What to Get for the Public Relations Professional This Holiday Season

By Edward M. Bury, APR (aka The PRDude)

These days, there’s many options to find that perfect gift for everyone on your holiday shopping list.

No doubt that some PR professionals have mustaches and imbibe in spirits. But the Whisker Dam may not be the right gift this holiday season.

No doubt that some PR professionals have mustaches and imbibe in spirits. But the Whisker Dam may not be the right gift this holiday season.

For example, the Redeye tabloid published here in Chicago recently featured a Holiday Gift Guide that included:

  • Handmade copper mustache guard: As described, this so-called Whisker Dam “fits over a pint glass, highball or mug to keep facial hair dry.” Since I no longer have a mustache, it’s not an item I expect to find under the Christmas tree this year.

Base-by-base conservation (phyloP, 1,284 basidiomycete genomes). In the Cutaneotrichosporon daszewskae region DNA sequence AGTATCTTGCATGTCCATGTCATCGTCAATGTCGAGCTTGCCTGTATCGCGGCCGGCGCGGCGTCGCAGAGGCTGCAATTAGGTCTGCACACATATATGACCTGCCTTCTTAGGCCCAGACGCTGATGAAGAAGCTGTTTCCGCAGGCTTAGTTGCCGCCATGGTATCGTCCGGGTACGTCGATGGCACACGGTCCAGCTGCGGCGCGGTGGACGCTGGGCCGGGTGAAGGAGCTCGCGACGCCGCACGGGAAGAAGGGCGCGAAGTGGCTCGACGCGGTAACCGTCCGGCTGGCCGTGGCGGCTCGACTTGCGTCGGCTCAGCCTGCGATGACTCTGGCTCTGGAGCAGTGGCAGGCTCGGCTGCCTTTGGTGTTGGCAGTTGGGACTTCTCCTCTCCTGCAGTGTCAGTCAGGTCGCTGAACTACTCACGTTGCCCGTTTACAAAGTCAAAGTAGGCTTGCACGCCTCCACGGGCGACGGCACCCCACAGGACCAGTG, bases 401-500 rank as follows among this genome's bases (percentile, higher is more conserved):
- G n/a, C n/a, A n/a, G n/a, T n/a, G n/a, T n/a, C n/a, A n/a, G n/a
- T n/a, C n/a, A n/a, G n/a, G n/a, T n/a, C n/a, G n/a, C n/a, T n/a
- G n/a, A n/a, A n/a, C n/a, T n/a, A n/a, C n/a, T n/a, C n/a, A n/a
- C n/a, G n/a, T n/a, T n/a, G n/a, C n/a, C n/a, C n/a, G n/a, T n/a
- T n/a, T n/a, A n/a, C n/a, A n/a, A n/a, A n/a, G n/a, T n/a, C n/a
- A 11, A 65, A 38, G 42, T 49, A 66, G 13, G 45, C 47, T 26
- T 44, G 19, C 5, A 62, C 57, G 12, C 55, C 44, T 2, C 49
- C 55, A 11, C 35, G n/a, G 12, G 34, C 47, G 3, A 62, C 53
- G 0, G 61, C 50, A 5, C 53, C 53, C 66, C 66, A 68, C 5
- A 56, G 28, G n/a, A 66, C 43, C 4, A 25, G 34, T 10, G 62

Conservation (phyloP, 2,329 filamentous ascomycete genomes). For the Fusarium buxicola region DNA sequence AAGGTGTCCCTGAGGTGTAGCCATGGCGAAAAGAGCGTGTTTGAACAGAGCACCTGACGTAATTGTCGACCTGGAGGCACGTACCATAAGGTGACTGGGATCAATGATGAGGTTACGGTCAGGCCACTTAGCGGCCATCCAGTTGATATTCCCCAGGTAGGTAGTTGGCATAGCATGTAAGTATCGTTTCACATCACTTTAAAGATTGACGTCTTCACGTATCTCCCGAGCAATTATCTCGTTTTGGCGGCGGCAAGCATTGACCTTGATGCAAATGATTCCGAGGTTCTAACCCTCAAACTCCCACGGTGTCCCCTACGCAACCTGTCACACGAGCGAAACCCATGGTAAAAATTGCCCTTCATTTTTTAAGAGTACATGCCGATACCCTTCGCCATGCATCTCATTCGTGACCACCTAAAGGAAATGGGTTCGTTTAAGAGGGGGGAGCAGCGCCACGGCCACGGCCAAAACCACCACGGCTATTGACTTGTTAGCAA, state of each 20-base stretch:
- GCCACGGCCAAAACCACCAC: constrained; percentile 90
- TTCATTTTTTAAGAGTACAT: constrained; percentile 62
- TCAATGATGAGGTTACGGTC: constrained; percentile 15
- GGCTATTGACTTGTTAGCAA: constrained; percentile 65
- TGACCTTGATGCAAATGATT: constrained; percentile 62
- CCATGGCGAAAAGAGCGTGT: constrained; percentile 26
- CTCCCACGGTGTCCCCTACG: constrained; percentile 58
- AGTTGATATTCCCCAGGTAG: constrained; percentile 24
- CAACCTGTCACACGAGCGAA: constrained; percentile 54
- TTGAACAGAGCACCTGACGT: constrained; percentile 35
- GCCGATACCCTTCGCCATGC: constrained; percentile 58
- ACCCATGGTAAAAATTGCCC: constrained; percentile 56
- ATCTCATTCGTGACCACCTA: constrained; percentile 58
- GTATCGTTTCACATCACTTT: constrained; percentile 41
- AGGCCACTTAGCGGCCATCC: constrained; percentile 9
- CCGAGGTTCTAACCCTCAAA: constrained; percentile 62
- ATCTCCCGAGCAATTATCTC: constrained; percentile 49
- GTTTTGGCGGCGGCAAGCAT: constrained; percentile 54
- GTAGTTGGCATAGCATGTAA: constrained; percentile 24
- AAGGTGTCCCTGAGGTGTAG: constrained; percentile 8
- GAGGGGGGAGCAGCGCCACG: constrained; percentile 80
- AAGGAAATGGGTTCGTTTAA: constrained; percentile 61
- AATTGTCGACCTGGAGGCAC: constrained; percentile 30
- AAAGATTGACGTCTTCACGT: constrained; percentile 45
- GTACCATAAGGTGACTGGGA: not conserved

• LuMee case: A lighting device for your cell phone to “help your selfie-loving friend make like a Kardashian.” Well, my utilitarian Samsung Avant works just fine as is and I don’t know what it means to “make like a Kardashian,” nor do I care to learn.
  • Mobil Foodie Survival Kit: What gourmand wouldn’t love “this stack of 13 portable spices including sea salt, cayenne, curry and dill.” Personally, I prefer to have the chef season my meal when dining out.

But this blog is about public relations (well, most of the time) and I maintain that public relations professionals are perhaps better suited to more practical stuff, especially in these times of “false news” reports that lead to bad stuff happening to innocent people.

So in the spirit of giving, the PRDude offers these directives to fellow communicators. Think of the following as “holiday gifts” of sort.